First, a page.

supplemental heat is supplied by a jotul combifire \1b, a vintage model that th 20
Above: Supplemental heat is supplied by a Jotul Combifire 1B, a vintage model that the couple found at a great price on eBay and refurbished themselves. The knotty wood paneling throughout is Scottish cedar, and the handmade hearth tiles are from terracotta tile specialists Norfolk Pamments. Jack collaborated with Namon Gaston on the Arundell armchair shown here alongside Bobbin Stools by Alasdair.
jack and eilidh celebrated finishing their house this past fall. she developed  21
Above: Jack and Eilidh celebrated finishing their house this past fall. She developed her interest in design early on via her grandfather, a celebrated post-war architect in Fife, who gave her complex drawing assignments as a child. Photograph by Jack Arundell.
alasdair built the kitchen cabinets and shelves of beech that he &#8\2\20;h 22
Above: Alasdair built the kitchen cabinets and shelves of beech that he “hand selected” by video call with their Glasgow supplier. The ink-black counter is Scottish Caithness stone.
the couple acquired the large painting at an art school graduation show— 23
Above: The couple acquired the large painting at an art school graduation show—its creator was moving and told them they could have it. Photograph by Jack Arundell.
the white walls throughout are finished with clay paint, a natural plaster from 24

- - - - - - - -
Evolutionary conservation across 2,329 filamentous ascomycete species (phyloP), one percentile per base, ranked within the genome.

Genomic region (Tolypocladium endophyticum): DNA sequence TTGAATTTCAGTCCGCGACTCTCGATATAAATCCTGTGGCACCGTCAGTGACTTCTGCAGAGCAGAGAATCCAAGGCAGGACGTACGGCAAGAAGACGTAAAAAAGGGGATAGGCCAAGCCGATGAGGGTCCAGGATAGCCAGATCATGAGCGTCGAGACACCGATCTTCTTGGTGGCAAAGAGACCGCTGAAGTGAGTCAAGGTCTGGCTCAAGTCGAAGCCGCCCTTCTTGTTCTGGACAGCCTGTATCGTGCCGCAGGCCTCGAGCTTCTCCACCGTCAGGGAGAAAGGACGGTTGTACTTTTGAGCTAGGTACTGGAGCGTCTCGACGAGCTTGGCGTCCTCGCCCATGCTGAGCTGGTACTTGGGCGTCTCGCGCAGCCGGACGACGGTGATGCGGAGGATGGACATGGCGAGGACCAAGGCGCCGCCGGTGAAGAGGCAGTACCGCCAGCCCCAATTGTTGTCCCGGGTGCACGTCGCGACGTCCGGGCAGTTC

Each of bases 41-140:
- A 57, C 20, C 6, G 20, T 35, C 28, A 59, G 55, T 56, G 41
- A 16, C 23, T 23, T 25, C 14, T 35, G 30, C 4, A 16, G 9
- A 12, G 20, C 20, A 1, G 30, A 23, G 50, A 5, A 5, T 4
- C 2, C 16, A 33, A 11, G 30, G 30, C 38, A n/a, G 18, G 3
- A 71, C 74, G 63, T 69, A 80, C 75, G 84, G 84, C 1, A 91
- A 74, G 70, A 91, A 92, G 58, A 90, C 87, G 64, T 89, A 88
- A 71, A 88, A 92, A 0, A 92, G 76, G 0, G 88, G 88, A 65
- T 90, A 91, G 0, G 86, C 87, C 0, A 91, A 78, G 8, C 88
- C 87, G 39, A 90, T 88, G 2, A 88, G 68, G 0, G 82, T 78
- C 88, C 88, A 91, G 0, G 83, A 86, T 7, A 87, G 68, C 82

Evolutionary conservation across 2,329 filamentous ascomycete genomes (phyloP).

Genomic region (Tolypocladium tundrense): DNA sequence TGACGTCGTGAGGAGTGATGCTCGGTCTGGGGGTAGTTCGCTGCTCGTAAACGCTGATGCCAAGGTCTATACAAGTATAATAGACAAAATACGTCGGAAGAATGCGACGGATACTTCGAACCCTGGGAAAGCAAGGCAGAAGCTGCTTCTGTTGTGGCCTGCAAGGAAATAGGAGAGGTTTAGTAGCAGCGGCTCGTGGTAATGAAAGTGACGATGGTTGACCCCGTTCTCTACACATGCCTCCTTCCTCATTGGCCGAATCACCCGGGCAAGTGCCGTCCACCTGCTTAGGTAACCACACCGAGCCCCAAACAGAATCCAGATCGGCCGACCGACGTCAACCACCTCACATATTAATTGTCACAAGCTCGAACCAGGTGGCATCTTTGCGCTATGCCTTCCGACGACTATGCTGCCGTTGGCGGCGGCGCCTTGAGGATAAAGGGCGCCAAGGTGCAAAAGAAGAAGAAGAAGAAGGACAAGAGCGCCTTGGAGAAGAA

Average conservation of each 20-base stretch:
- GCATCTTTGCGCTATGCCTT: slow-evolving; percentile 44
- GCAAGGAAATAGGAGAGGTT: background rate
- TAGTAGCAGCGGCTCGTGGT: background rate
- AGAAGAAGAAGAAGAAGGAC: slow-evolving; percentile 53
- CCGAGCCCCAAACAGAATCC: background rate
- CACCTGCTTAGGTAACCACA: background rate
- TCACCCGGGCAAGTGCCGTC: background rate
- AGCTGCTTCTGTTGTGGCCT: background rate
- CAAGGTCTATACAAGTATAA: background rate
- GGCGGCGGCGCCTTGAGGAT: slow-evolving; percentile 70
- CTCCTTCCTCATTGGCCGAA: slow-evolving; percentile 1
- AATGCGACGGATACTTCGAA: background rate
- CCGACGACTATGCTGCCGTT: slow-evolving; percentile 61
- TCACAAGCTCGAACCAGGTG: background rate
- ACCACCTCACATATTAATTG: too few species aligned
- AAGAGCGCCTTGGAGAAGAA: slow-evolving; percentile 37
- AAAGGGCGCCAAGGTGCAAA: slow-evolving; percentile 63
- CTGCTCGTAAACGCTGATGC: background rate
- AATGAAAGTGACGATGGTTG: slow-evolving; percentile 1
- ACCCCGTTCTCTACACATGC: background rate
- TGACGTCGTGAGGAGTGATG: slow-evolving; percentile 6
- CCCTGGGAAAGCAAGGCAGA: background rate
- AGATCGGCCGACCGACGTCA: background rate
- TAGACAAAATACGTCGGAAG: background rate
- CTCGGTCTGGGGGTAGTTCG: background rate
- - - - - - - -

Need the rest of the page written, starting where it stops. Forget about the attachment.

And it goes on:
Above: The white walls throughout are finished with clay paint, a natural plaster from Clayworks (read about it in Remodeling 101: Modern Plaster Walls). Photograph by Jack Arundell.
the full height windows are designed to follow the path of the sun. the southwa 25
Above: The full-height windows are designed to follow the path of the sun. The southward-facing dining area overlooks the Isle of Rùm.

Eilidh and Jack like to use natural sheep’s wool insulation in their projects but in this case went with mineral fiber “to keep our wall thickness down and achieve good acoustic ratings,” says Eilidh. “The wind and rain here can be very noisy and the mineral wool helps helps keep the house quiet.”

the skylit bathroom is situated between the living area and bedroom. like the k 26
Above: The skylit bathroom is situated between the living area and bedroom. Like the kitchen, it has bespoke cabinets and a Caithness stone counter. Photograph by Jack Arundell.
the lone bedroom is at the northwest end of the house. the couple say they may  27
Above: The lone bedroom is at the northwest end of the house. The couple say they may build additional bedrooms as needed down the line. Photograph by Jack Arundell.

The Model

eilidh designed the house and its angled plan &#8\2\20;to sit respectfully  28
Above: Eilidh designed the house and its angled plan “to sit respectfully in the landscape.”

Floor Plan

the interior has an irregular, angled plan, each room flowing into the next. th 29
Above: The interior has an irregular, angled plan, each room flowing into the next. The kitchen and bedroom are at opposite ends of the house. The house sleeps two and rents for £2,000 per week—this summer only, they say: to reserve, go to Coachan.co.uk.

Peruse the Remodelista Design Travel archive for more Scottish standouts, including:

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Frequently asked questions

Who are Eilidh Izat and Jack Arundell?

Eilidh Izat is an architect and Jack Arundell is a civil engineer.

What is the name of their architecture firm?

Izat Arundell.

Where is their magical new home base located?

On the Isle of Harris in the Outer Hebrides.

How long did it take to build their stone cottage?

18 months.

Can their house be rented this summer?

Yes, for week-long stays to help defray construction costs.